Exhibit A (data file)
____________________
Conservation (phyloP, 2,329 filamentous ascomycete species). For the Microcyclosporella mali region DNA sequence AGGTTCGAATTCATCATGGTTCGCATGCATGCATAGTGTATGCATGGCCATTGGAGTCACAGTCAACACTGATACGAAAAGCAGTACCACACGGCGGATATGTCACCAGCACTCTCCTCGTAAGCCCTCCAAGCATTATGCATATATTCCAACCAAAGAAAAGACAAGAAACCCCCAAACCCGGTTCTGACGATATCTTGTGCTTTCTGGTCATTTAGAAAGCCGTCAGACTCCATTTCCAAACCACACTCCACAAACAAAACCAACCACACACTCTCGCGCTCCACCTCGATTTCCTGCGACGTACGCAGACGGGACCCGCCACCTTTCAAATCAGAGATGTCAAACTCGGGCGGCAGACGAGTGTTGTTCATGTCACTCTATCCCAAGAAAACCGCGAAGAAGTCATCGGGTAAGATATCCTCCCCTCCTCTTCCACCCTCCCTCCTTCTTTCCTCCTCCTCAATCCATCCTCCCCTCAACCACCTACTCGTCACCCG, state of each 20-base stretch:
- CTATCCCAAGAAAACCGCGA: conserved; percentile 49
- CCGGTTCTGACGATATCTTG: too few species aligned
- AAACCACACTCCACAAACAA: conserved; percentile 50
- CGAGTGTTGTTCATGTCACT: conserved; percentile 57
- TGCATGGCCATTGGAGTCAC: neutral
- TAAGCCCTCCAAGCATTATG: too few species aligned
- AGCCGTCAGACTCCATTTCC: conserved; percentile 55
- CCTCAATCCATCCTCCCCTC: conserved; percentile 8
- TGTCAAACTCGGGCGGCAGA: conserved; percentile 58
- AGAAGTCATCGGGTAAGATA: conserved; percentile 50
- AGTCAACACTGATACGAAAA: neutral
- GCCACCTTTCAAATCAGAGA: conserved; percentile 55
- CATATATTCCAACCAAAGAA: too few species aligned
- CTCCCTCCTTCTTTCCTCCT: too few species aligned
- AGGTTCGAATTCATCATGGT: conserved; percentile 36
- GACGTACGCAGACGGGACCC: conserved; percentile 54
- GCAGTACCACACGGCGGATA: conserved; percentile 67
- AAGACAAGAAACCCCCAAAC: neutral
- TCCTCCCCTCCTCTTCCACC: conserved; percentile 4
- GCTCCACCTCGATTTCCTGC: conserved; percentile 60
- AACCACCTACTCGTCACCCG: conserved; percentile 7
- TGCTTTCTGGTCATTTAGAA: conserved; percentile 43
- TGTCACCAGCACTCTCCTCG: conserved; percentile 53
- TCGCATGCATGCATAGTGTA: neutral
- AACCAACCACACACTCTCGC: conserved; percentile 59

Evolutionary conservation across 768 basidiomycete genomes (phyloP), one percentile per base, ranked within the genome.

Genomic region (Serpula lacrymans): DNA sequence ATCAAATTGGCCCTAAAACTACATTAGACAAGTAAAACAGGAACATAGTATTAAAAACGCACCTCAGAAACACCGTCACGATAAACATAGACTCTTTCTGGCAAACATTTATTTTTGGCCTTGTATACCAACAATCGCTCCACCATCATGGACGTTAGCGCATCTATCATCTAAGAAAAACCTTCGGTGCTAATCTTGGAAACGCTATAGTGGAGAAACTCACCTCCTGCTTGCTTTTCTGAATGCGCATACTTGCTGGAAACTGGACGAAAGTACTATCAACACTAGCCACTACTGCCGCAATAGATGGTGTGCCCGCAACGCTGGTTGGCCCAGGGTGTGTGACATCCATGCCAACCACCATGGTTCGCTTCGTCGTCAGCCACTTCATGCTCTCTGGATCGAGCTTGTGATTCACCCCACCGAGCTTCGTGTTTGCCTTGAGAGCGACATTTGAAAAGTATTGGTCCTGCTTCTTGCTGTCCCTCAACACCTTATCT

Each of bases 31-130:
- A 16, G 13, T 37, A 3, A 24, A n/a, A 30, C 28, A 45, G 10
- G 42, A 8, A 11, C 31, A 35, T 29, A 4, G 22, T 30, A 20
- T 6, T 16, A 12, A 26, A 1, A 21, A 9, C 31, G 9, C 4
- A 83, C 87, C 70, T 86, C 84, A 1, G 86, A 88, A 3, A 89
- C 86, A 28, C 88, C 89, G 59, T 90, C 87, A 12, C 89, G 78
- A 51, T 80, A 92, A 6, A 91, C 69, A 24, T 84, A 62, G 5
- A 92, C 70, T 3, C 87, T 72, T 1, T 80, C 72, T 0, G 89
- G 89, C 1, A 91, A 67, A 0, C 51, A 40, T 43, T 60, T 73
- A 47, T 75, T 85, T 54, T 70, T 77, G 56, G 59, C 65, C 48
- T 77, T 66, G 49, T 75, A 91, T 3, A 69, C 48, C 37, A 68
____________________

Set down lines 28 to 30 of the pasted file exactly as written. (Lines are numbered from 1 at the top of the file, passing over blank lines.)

Genomic region (Serpula lacrymans): DNA sequence ATCAAATTGGCCCTAAAACTACATTAGACAAGTAAAACAGGAACATAGTATTAAAAACGCACCTCAGAAACACCGTCACGATAAACATAGACTCTTTCTGGCAAACATTTATTTTTGGCCTTGTATACCAACAATCGCTCCACCATCATGGACGTTAGCGCATCTATCATCTAAGAAAAACCTTCGGTGCTAATCTTGGAAACGCTATAGTGGAGAAACTCACCTCCTGCTTGCTTTTCTGAATGCGCATACTTGCTGGAAACTGGACGAAAGTACTATCAACACTAGCCACTACTGCCGCAATAGATGGTGTGCCCGCAACGCTGGTTGGCCCAGGGTGTGTGACATCCATGCCAACCACCATGGTTCGCTTCGTCGTCAGCCACTTCATGCTCTCTGGATCGAGCTTGTGATTCACCCCACCGAGCTTCGTGTTTGCCTTGAGAGCGACATTTGAAAAGTATTGGTCCTGCTTCTTGCTGTCCCTCAACACCTTATCT

Each of bases 31-130:
- A 16, G 13, T 37, A 3, A 24, A n/a, A 30, C 28, A 45, G 10